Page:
Particulate matter, oxidative stress and neurotoxicity

Sheba M.J. MohanKumar, Arezoo Campbell, Michelle Block, Bellina Veronesi

Research output: Contribution to journalArticle

98 Scopus citations


Particulate matter (PM), a component of air pollution has been epidemiologically associated with sudden deaths, cardiovascular and respiratory illnesses. The effects are more pronounced in patients with pre-existing conditions such as asthma, diabetes or obstructive pulmonary disorders. Clinical and experimental studies have historically focused on the cardiopulmonary effects of PM. However, since PM particles carry numerous biocontaminants that are capable of triggering free radical production and cytokine release, the possibility that PM may affect organs systems sensitive to oxidative stress must be considered. Four independent studies that summarize the neurochemical and neuropathological changes found in the brains of PM exposed animals are described here. These were recently presented at two 2007 symposia sponsored by the Society of Toxicology (Charlotte, NC) and the International Neurotoxicology Association (Monterey, CA).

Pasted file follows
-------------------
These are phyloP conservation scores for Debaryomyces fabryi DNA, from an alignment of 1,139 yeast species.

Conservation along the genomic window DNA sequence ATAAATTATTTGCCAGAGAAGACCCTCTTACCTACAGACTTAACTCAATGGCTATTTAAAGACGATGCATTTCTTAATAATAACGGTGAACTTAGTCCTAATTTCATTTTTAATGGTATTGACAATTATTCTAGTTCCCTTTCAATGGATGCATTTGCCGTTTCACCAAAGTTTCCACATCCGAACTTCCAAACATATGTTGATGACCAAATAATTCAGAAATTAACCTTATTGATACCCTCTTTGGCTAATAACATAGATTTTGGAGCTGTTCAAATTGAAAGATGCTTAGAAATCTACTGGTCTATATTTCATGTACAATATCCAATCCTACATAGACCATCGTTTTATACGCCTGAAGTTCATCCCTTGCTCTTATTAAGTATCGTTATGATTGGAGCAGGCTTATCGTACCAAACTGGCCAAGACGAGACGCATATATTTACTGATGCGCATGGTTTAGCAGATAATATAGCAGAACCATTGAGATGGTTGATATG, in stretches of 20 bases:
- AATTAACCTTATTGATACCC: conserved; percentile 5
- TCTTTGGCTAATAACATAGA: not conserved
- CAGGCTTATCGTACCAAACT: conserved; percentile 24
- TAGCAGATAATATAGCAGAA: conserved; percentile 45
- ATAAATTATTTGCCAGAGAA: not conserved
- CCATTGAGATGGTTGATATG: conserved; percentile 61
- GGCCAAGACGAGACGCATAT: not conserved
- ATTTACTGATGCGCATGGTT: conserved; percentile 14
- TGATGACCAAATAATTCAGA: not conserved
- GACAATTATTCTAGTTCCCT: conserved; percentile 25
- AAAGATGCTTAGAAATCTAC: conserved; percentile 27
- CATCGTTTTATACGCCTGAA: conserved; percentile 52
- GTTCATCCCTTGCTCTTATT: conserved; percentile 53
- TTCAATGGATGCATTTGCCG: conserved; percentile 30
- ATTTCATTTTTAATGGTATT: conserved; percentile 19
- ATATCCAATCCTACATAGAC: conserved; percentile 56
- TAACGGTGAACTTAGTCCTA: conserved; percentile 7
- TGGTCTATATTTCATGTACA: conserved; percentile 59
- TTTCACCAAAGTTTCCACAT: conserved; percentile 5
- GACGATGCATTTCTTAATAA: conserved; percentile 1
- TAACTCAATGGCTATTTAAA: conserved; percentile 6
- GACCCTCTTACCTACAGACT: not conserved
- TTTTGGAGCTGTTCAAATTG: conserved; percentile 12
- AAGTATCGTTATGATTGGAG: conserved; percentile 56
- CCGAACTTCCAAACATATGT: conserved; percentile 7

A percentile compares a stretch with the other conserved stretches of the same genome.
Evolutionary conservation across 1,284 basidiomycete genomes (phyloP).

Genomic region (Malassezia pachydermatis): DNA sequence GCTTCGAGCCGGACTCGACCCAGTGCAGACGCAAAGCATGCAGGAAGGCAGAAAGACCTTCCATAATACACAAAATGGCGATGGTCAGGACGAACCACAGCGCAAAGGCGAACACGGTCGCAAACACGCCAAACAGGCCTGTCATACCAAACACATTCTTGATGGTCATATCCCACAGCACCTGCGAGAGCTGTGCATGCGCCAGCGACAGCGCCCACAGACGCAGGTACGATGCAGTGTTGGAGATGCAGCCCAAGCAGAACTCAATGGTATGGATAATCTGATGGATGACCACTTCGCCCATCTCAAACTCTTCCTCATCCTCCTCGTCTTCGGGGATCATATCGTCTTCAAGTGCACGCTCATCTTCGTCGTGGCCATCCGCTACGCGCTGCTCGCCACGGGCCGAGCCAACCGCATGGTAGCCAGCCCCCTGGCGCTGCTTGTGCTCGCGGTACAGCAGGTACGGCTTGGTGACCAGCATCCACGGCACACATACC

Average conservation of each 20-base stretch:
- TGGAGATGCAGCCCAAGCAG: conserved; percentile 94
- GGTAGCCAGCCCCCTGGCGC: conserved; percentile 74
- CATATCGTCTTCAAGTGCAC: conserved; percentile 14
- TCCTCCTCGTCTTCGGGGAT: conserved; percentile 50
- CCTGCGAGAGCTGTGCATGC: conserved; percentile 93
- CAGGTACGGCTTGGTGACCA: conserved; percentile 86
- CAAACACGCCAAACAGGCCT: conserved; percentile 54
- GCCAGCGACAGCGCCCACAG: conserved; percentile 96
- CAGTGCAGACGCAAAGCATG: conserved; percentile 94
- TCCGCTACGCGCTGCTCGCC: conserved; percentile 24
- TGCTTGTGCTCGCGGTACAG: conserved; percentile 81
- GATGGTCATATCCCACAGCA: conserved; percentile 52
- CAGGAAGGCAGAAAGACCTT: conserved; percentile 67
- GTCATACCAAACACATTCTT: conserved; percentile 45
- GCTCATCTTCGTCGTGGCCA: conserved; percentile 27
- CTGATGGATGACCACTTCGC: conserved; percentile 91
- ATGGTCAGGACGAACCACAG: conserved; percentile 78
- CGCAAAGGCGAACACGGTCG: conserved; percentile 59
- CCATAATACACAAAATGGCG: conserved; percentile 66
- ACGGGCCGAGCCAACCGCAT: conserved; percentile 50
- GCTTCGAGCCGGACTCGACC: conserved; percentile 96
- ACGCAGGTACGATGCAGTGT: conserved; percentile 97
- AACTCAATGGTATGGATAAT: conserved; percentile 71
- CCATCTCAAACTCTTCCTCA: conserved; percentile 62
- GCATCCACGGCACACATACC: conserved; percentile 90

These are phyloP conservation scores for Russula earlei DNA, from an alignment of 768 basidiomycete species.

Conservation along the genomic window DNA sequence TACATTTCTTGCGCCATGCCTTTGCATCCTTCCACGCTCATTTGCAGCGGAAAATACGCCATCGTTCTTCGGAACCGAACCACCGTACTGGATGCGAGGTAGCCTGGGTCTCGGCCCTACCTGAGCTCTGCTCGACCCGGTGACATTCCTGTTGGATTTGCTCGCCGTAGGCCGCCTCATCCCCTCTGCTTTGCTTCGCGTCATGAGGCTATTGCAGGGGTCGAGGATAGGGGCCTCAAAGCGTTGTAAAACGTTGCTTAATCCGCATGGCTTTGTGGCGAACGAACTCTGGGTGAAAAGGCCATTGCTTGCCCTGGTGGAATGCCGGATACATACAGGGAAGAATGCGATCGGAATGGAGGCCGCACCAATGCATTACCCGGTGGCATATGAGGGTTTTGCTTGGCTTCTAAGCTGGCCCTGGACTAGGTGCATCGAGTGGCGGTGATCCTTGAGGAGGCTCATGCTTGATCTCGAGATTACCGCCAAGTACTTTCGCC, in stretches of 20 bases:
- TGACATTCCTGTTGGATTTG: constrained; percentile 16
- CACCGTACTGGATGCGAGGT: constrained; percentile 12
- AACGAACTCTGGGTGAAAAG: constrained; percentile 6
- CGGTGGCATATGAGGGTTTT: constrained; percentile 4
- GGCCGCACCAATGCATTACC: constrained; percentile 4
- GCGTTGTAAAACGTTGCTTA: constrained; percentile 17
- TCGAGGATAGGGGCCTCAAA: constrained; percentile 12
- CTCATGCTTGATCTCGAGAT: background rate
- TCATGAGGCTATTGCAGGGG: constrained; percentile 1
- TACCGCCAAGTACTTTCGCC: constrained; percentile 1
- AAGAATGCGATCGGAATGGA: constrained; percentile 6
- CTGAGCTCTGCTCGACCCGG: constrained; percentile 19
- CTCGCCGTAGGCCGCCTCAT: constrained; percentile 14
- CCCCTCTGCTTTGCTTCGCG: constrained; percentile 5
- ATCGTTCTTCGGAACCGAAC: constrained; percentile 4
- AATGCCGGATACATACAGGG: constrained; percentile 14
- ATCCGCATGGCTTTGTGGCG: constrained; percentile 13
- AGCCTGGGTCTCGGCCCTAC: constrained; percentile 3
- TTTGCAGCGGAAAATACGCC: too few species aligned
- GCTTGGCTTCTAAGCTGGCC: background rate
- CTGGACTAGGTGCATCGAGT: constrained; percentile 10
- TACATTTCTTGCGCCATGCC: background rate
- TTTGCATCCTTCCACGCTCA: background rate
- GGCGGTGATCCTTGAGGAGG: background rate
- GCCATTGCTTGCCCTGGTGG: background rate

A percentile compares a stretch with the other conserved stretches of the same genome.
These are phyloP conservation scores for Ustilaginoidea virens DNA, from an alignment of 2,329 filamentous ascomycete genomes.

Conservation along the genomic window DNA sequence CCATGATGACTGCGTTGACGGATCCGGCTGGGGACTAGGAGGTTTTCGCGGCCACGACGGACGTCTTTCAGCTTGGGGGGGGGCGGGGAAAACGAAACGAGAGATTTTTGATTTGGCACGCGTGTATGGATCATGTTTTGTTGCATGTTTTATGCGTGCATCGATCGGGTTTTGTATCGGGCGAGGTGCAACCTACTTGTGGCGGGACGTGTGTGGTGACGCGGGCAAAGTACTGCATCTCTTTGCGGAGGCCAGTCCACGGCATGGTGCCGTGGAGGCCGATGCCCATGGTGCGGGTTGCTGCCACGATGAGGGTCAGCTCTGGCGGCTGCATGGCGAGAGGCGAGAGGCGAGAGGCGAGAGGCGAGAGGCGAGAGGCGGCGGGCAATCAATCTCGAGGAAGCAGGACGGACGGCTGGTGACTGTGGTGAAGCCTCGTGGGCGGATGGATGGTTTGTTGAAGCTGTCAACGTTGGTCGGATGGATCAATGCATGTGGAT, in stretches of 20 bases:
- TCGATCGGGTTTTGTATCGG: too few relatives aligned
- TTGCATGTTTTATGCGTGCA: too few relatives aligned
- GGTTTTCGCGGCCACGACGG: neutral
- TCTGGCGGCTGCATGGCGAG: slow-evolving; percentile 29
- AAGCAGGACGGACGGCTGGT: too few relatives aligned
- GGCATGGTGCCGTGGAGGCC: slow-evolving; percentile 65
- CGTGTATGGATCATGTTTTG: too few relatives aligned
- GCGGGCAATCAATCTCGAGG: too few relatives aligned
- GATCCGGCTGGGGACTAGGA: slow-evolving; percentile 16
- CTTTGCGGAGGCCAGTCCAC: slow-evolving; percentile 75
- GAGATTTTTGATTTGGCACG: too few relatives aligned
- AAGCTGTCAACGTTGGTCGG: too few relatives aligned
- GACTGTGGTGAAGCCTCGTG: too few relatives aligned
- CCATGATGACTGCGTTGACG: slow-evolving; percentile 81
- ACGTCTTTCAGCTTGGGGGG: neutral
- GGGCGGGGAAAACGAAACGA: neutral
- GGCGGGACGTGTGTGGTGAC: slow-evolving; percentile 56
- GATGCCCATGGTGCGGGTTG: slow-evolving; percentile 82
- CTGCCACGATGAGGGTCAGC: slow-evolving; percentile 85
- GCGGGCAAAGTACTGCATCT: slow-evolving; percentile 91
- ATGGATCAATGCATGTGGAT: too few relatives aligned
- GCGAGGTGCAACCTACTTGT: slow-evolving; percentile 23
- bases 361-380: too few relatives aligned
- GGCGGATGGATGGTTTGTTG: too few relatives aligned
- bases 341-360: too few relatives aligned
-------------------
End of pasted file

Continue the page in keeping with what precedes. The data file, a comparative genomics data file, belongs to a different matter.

Original languageEnglish (US)
Pages (from-to)479-488
Number of pages10
Issue number3
StatePublished - May 2008
Externally publishedYes


  • HPA axis
  • Innate immunity
  • Mac-1
  • Neurotoxicity
  • Oxidative stress
  • Particulate matter

ASJC Scopus subject areas

  • Neuroscience(all)
  • Toxicology

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